After trying his hand at safety and linebacker the past two seasons, Southern junior Wynton Perro has finally found his way back into the offensive backfield.
Perro entered fall camp Thursday as a candidate to back up star signal-caller Dray Joseph, returning to the position he played throughout high school at Houston’s Booker T. Washington. All the way back to the position he always thought he’d play in college.
“I love playing quarterback,” he said. “This is my first love since I was little, so it’s a great feeling being back at this position and being in a position where I can help the team if called upon.”
Perro arrived at Southern with Joseph in 2010 and spent his first year on campus as a redshirt. Then J.P. Douglas signed with the Jaguars, creating a bit of a logjam of underclassmen at the position.
Perro gave safety a shot in 2011, then moved to linebacker last season. That’s twice as much defense as he ever played in high school.
But when Douglas left the program after spending last fall as Joseph’s backup, Southern was left with razor-thin depth at the game’s most glamorous position.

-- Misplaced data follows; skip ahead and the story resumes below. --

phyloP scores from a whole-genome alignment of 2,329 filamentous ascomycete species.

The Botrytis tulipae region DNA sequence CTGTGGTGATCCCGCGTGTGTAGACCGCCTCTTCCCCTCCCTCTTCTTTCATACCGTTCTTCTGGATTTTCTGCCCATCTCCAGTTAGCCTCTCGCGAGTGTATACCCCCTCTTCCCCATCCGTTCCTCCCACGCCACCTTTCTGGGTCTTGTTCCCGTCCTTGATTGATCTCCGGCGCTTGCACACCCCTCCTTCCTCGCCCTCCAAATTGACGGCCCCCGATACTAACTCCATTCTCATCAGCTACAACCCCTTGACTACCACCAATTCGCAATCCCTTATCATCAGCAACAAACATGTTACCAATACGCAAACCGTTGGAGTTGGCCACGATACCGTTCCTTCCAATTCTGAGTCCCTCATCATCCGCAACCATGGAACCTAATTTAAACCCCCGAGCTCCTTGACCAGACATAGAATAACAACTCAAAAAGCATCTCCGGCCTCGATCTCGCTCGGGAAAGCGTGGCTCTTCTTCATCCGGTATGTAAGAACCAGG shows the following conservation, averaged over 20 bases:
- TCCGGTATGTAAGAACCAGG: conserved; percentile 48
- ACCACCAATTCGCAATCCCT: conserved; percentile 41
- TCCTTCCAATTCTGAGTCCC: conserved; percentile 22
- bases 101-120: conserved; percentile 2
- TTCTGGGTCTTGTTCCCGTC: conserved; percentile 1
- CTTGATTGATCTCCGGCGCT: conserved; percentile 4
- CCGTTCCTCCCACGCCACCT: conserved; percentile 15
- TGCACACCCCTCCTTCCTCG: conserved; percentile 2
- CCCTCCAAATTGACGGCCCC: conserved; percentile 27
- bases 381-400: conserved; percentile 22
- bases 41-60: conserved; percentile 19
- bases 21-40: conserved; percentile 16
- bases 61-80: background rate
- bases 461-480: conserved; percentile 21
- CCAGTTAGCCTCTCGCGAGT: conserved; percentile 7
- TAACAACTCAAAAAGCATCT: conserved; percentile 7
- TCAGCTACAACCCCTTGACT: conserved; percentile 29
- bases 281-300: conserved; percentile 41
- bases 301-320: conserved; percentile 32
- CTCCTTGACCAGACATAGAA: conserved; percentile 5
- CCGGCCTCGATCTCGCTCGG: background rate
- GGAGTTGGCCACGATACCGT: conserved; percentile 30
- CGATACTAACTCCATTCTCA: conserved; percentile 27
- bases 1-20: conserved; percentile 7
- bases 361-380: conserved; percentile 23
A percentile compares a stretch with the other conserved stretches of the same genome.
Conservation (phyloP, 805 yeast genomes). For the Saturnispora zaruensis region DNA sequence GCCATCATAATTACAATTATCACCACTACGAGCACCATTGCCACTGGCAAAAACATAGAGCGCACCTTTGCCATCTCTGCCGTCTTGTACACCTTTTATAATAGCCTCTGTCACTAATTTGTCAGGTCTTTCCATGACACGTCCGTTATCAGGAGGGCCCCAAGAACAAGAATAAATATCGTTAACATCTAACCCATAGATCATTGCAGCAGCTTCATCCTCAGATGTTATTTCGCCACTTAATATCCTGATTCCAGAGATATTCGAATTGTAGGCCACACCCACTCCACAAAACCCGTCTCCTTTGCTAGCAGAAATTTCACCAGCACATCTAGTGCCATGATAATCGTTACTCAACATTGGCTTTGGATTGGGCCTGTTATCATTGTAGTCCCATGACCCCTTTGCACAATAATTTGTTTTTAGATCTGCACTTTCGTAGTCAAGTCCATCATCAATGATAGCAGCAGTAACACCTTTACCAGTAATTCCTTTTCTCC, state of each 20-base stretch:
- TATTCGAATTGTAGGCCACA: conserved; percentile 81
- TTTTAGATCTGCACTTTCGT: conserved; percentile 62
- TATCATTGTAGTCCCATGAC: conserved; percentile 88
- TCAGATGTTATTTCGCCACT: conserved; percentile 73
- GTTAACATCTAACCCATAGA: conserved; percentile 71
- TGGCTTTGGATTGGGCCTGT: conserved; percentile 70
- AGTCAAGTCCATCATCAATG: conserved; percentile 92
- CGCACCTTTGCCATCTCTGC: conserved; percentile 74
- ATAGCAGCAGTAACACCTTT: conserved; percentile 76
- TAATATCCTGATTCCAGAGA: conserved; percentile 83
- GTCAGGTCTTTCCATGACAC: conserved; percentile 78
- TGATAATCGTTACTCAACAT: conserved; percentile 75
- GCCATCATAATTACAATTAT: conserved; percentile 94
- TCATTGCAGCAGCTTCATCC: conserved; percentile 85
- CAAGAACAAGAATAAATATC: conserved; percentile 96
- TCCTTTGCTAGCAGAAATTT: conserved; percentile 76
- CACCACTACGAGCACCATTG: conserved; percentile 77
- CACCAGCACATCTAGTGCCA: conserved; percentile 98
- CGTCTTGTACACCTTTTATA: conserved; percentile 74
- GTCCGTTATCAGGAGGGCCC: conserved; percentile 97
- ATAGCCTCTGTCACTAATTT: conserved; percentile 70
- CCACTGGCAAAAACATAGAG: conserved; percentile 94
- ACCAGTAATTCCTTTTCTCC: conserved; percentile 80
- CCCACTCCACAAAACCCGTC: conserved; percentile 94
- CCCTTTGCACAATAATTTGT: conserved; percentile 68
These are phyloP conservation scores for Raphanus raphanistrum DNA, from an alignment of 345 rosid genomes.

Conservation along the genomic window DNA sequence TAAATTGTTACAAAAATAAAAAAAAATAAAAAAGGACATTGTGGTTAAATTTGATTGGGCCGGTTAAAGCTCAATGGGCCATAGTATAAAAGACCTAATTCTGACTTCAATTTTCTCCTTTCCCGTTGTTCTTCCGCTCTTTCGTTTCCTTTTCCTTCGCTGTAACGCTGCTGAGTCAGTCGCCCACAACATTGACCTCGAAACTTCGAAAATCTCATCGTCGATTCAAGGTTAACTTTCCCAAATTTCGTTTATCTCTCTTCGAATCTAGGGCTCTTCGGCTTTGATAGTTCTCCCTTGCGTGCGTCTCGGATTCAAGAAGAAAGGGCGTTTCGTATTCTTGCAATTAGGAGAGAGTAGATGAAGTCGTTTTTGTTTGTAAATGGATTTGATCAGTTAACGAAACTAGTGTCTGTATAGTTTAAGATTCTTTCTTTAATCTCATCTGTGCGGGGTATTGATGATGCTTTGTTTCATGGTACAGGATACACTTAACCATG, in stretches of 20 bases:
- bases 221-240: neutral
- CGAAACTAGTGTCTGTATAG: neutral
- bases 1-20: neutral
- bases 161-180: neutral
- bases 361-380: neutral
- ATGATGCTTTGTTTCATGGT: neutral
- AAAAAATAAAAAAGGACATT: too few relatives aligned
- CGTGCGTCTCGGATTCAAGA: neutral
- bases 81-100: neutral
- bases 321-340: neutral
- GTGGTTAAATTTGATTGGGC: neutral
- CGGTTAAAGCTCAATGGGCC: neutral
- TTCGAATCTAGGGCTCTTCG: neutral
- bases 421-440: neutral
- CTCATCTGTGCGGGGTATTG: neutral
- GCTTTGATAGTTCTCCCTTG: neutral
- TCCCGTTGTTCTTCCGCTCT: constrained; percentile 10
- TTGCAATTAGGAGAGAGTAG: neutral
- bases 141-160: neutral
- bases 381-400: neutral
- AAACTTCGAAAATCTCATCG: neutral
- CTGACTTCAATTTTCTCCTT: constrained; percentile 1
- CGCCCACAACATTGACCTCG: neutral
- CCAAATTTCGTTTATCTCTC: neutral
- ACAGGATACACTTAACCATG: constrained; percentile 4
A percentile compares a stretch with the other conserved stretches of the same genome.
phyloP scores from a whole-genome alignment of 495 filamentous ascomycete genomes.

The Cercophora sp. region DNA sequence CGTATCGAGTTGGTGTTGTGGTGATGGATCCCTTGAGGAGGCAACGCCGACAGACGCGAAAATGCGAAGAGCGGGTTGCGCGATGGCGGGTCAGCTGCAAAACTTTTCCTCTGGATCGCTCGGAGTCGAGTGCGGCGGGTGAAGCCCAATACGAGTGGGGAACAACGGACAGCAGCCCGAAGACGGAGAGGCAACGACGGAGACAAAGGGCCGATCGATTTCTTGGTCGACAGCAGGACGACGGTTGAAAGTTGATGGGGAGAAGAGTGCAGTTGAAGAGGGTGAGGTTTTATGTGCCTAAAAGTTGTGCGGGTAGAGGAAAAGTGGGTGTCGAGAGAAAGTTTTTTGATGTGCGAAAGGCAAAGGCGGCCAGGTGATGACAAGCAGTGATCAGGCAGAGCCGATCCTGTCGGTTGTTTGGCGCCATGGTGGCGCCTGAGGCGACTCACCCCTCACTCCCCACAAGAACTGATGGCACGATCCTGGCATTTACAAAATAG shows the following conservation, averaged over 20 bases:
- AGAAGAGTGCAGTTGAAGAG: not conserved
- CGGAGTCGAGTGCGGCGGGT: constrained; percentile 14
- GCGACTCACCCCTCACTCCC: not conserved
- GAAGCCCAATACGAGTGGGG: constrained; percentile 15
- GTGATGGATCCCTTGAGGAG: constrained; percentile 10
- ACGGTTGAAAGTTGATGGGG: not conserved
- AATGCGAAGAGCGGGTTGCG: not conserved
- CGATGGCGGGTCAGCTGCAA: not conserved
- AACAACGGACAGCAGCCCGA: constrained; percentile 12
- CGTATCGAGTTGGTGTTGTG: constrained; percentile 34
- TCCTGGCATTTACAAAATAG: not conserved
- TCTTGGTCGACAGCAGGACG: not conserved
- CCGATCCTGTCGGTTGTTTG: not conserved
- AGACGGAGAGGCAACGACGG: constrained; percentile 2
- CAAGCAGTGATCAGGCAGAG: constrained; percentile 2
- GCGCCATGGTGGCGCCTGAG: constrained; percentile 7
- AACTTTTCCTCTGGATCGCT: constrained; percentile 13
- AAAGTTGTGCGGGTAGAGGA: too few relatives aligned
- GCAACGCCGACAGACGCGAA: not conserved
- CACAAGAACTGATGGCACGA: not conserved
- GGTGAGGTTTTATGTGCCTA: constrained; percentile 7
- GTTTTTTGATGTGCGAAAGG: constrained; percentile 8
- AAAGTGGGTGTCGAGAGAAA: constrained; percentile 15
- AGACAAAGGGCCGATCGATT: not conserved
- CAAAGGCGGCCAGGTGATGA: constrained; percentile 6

Joseph led the Southwestern Athletic Conference in passing last season and returns for his senior year as the unquestioned leader of the offense. No other player on the team has played a snap at the position in college.
“I just kept grinding,” Perro said. “I just kept working hard, kept doing whatever the team and the coaches wanted me to do.”
Perro, who was Joseph’s backup during spring practice, is competing with true freshmen Deonte Shorts and Francis Kennah to earn that job this fall.
“All those guys have been very attentive in meetings and are accepting coaching,” Southern quarterbacks coach Chad Germany said. “They’re really cerebral guys I think could all help us if we need them.”
Kennah, from Robbinsdale, Minn., has the athletic ability to play another position but will have his first shot at making an impression behind center. Shorts earned District 7-1A MVP recognition at Southern Lab last season and made the short trip across campus in the hopes of someday starring for the hometown team.
Both freshmen enrolled in summer classes and went through the team’s summer strength and conditioning program. But they lack the experience of Perro, who had all of spring practice to familiarize himself with the offense.
“If Dray goes down, it’s up to me or any one of the other guys to step up and help this program continue to win games,” he said. “That’s what I plan on doing if anything like that happens — God forbid.”
Perro knows he is not only competing to become Joseph’s insurance policy, but also to get a head start in the race for the starting job next year.
“I’m going to keep competing,” he said. “That’s what I have been doing since I got here, and I’m going to keep doing it until I leave.”
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